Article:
A weak cell will not affect the voltage but provide a low runtime. A shorted cell could cause excessive heat and create a fire hazard.
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Old 5th Feb 2013, 12:16
  #467 (permalink)  
 
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Is charging the problem?

Is the problem the charging of the cells?

Following the different threads the batteries are not used under normal ops, there schould be no charging cycle necessary. But nearly 150 batteries have been changed by the operators due to being in a critical low charging state. It can be assumed, that most of those low charging conditions were observed and most probably also took place on the ground, as otherwise we would have known about it earlier by some diversion reports. Both incidents happened on the ground or shortly after departure.

Something must have caused the unplanned discharging of those batteries, what we observe in the incidents is most probably the outcome of this prior failure.

Therefore forgive me when i dont think it is wise to look for the general problem in the battery or in the charging system. The battery should be protected against turning into some fireworks if for some reason a critical low charging state happens, but it shouldn´t drain either that low on a regular basis.

Therefore the problem has to be somewhere in the wiring and design of the whole instalation into the aircraft, an integration problem.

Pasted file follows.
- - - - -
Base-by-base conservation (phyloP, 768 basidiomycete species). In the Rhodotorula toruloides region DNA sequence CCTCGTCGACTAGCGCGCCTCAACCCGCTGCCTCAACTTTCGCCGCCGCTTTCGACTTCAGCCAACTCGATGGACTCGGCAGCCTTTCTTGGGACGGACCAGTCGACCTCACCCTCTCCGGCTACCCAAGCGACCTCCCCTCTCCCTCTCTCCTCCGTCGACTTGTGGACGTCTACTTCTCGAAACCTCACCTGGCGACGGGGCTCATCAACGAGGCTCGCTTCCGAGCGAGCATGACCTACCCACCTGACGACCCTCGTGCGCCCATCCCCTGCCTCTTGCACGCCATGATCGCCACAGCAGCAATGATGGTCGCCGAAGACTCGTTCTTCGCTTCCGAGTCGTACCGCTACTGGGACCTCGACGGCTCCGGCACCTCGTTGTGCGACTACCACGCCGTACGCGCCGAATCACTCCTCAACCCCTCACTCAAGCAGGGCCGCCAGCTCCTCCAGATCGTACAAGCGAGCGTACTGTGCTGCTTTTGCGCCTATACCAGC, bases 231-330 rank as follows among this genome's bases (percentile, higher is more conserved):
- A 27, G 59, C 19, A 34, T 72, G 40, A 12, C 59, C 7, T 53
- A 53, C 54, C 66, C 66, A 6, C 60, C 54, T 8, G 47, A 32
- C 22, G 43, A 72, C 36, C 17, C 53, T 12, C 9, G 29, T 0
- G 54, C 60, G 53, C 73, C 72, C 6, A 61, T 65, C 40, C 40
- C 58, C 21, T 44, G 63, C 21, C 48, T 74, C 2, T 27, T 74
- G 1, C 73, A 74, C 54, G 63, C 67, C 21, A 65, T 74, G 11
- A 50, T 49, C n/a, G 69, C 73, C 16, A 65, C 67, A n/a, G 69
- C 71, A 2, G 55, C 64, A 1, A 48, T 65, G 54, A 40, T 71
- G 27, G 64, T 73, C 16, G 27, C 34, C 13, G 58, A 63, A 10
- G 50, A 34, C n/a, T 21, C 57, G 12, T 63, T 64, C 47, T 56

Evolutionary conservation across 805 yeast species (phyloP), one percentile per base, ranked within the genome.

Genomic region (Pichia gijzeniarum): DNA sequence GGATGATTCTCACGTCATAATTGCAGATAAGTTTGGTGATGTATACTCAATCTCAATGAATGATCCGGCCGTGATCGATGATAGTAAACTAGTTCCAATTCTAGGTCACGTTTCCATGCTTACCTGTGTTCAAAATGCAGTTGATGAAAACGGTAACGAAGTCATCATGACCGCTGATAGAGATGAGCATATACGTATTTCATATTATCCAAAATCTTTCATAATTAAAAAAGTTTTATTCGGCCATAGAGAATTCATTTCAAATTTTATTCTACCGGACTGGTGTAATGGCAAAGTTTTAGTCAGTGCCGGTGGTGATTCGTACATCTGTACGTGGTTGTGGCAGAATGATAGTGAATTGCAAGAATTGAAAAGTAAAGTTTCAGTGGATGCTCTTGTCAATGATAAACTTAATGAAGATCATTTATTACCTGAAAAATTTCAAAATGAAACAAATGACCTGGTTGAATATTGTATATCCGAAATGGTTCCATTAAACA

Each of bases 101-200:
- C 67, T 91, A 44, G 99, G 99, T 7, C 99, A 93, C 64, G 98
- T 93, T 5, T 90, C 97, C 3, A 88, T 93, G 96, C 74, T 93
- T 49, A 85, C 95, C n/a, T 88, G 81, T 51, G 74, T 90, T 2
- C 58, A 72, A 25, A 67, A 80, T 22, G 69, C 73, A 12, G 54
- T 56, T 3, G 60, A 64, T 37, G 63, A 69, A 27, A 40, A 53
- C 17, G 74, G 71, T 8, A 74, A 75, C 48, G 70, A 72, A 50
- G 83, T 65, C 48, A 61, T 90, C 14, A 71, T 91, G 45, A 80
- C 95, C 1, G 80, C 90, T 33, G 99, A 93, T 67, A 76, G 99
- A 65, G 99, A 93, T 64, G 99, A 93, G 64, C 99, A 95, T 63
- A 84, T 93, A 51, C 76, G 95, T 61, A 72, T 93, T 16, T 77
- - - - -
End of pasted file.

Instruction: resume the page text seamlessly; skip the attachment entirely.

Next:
The questions being:
- What causes the draining of the batteries?
- When does the draining process start?
- Why are the built in provisions to prevent this low state ineffective?
- What systems have to be reengineered to prevent excessive discharging?
and at last
- How can the battery be protected against going fireworks.

Last edited by RetiredF4; 5th Feb 2013 at 12:23.
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Old 5th Feb 2013, 12:18
  #468 (permalink)  
 
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@hetfield

Appreciated, a sub cell consists of an anode-separator-cathode triplet. All but the smallest cells consist of many paralleled sub cells. It's like that for more than 100 years.

Sub cells shortens --> cell short + heat. Sub cell opens --> reduced cell capacity and increased inner resistance with potential for cell reversal.

Important here is that BMS+charger look after the cells, keeping them in their operating envelope and mitigate cell faults.

Mitigate: DISCONNECT charger on any cell fault. When in doubt, do not charge.


Last edited by saptzae; 5th Feb 2013 at 12:22. Reason: cathode, mitigate
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Old 5th Feb 2013, 12:24
  #469 (permalink)  
 
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^^^^^ 466 the answer is, surely, a fusible link within the cell itself.

On more than one occasion I've seen a lead-acid automotive battery where the internal lead straps have melted inter-cell or individual plates have self-disconnected, simply by melting the internal connection